the loud bassoon concert scene

Wire @ Abbey Pub, Chicago, USA
26 June 2003

The world was unusually just on this night, allowing things to work as they ought to instead of how they always do. By this I mean that it was the Loud Bassoon contingent who had the best seats in the house, as we ended up squatting at the table reserved for the mega-bonehead who writes for the Sun-Times. Our audacity was something Wire would have approved of: confrontational, a bit smug, cheeky, and moreover, righteous.

Had the buffoon showed up to muscle us out of his priviliged spot, I might have had to challenge him to a two-fisted duel of musical knowledge straight away, and you know who would have won that one. Um, me, in case you don't, in fact, know who.

Jim D'Big-Rot-Ass will explain to you in thousands of gaseous words why Wire is so important, significant, etc, etc, but as anyone who can't himself actually rock, he misses the head-exploding fury of it all – and the fact that Wire, at any rate, ought simply be judged on what they're doing now. For it is, improbably, their golden era.

The contrast between the SUPER-lame opening band (I believe they were called the Standard, which is appropriate enough) and the real deal couldn't have been more obvious. The anemic twentysomethings trying desperately to convince a packed house that they rock held not a candle, nor even a borrowed match, to the elder statesmen who continue to not be elder statesmen.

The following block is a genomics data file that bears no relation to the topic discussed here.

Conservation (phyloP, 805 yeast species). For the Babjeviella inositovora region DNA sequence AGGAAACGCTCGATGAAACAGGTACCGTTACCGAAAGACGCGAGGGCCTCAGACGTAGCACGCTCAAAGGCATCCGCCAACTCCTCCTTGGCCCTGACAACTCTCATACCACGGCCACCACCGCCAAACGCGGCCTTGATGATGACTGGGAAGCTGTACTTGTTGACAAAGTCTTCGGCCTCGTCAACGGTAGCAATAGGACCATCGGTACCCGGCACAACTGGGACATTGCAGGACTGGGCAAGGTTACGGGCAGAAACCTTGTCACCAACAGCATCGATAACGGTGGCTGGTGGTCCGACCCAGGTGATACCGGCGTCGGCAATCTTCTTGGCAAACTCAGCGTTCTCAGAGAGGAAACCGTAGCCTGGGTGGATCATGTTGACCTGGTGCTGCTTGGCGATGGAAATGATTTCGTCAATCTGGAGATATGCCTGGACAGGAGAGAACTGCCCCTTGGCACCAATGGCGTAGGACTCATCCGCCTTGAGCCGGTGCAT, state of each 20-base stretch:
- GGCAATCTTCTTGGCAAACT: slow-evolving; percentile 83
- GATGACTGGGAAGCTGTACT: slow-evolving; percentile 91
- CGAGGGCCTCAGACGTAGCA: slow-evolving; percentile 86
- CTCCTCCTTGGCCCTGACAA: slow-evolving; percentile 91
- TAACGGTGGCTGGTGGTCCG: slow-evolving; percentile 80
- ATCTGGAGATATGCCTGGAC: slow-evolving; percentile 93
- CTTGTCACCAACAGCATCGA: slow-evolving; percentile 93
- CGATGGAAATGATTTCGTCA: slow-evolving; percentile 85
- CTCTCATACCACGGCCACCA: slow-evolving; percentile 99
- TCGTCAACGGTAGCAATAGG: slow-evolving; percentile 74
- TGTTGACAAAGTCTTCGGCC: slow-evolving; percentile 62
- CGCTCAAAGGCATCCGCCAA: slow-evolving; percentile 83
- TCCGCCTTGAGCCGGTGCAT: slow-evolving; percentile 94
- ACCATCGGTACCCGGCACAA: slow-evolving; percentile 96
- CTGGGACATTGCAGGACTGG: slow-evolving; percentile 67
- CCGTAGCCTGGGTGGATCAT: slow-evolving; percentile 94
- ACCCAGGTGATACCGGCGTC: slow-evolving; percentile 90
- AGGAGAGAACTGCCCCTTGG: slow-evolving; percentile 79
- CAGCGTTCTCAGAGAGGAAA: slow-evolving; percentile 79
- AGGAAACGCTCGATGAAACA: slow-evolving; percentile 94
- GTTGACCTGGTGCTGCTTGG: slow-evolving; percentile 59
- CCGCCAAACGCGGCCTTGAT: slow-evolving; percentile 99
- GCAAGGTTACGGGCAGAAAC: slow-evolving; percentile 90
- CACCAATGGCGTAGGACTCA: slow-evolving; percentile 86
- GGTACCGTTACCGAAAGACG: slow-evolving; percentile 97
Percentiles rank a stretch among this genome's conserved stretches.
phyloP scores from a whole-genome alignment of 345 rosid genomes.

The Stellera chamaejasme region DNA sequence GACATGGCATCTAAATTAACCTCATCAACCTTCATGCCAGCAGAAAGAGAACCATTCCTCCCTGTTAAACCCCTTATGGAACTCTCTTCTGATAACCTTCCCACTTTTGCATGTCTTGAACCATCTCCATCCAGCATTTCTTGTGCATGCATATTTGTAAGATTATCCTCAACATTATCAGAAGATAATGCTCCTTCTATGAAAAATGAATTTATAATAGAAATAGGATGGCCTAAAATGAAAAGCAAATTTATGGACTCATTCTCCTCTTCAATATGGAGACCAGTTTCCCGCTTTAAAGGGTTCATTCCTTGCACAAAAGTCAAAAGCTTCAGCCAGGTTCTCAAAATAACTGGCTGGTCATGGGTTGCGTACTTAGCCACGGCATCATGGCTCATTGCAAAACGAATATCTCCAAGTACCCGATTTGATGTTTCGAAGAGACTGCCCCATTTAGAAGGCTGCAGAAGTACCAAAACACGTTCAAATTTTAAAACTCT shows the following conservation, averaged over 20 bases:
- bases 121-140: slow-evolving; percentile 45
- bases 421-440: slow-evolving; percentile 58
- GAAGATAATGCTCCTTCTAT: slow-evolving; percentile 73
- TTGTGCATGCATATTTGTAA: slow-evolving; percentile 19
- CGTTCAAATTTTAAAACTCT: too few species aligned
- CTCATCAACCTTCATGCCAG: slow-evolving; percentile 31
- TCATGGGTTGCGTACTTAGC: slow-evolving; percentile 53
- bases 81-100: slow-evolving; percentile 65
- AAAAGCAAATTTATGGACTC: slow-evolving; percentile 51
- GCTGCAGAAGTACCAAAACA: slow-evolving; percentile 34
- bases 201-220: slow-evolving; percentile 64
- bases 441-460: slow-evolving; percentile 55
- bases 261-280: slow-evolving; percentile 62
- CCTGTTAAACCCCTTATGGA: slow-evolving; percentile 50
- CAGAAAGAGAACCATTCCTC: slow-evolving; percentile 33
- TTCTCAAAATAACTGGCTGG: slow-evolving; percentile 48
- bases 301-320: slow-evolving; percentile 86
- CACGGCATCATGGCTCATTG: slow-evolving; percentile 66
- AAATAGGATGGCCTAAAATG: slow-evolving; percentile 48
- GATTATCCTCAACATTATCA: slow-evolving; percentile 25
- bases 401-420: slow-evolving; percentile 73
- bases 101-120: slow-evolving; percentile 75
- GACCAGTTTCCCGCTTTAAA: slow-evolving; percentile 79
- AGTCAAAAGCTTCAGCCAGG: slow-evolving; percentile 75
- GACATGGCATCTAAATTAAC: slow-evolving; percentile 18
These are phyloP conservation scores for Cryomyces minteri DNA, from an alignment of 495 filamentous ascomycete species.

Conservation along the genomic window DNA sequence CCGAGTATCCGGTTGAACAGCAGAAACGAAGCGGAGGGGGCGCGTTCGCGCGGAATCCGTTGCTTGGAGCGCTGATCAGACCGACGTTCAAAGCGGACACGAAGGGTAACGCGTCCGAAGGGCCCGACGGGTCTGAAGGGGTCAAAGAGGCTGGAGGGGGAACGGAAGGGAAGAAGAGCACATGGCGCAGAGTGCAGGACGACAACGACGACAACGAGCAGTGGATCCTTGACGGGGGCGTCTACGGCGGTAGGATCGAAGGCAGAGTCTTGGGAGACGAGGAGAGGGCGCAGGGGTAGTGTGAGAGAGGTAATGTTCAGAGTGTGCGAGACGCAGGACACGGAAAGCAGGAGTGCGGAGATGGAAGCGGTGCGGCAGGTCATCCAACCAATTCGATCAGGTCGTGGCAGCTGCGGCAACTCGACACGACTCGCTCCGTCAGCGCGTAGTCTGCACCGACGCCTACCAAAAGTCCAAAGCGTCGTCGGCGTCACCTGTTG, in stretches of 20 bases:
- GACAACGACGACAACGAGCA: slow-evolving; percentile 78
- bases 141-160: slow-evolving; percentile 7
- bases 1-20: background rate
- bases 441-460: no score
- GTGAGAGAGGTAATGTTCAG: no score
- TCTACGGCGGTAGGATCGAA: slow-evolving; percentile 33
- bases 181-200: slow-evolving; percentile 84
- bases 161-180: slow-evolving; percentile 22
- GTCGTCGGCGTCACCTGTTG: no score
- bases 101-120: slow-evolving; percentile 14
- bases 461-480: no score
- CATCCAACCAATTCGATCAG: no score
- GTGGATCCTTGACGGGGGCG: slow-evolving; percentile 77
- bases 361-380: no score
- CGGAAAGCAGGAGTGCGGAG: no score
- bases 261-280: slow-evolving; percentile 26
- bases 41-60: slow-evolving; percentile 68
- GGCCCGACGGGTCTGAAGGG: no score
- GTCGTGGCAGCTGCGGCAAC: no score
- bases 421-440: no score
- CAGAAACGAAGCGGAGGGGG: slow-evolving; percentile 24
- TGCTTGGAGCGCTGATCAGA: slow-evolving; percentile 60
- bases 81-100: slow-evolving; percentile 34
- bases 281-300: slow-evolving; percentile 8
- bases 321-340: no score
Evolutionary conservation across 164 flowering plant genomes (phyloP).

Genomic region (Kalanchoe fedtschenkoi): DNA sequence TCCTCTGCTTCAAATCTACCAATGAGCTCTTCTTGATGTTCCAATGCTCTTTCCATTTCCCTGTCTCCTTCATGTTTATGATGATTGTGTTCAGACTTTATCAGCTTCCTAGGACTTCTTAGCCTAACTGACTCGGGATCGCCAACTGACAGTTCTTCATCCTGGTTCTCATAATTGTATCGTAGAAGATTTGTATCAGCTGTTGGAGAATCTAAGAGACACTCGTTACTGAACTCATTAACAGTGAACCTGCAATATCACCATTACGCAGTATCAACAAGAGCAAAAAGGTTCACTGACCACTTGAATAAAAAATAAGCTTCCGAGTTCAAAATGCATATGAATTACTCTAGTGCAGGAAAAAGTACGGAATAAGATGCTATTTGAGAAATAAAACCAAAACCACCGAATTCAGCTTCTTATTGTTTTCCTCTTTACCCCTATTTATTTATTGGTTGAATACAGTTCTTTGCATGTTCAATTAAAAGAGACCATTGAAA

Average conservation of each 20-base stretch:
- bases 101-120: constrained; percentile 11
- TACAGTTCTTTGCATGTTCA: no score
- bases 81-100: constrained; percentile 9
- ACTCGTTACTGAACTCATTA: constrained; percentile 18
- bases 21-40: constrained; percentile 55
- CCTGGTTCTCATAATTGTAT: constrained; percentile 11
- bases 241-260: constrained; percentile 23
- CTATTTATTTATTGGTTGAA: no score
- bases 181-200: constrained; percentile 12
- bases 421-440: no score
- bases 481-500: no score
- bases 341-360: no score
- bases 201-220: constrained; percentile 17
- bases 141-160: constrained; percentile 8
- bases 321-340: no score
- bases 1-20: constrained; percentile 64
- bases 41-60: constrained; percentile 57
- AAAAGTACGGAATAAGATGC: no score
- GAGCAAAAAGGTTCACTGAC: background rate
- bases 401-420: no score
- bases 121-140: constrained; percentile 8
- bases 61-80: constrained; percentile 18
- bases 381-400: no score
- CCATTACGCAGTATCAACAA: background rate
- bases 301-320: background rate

Unlike the Buzzcocks, whose newer material is fine but pretty much same ol' same ol', or the Fall, who have simply disappeared up their own ass, Wire are now more than ever, of this moment, this sound, this snotty snipy vocal – and their refusal to be what they were or once again might be is what makes them the best band in the world. Wire are.

And so it is that the live show is the best way to get Wired. These guys tore the sky apart, blackening all the pasty white faces in the audience with cannonball smoke through an unrelenting set of mostly new songs.

There were some happy surprises – fuck it, I don't mind admitting I nearly peed my panties when they pulled out "Strange" all of a sudden – but mostly this show was all about the now. As was my drinking and smoking, unfortunately, which led to a rather unpleasant hungoverday at the office on Friday.

Thrills were had all along, though if I had to pick a few as favorites, I'd go with "The Art of Stopping," "Spent," and the first of three cigarettes I charmed my friend Diane out of. And I enjoyed having a sneery look on my face, reigning in the throne of a wormtongued king who ought to be deposed – thinking, "Damn it, this is how it should be: the real media coming first!"

Incidentally, J.D. Rot Ass published a review of the show in the Sun Times … that's integrity. I'm sure he wasn't there, 'cause there's no way I would have missed him.

Review by Angela Ballsout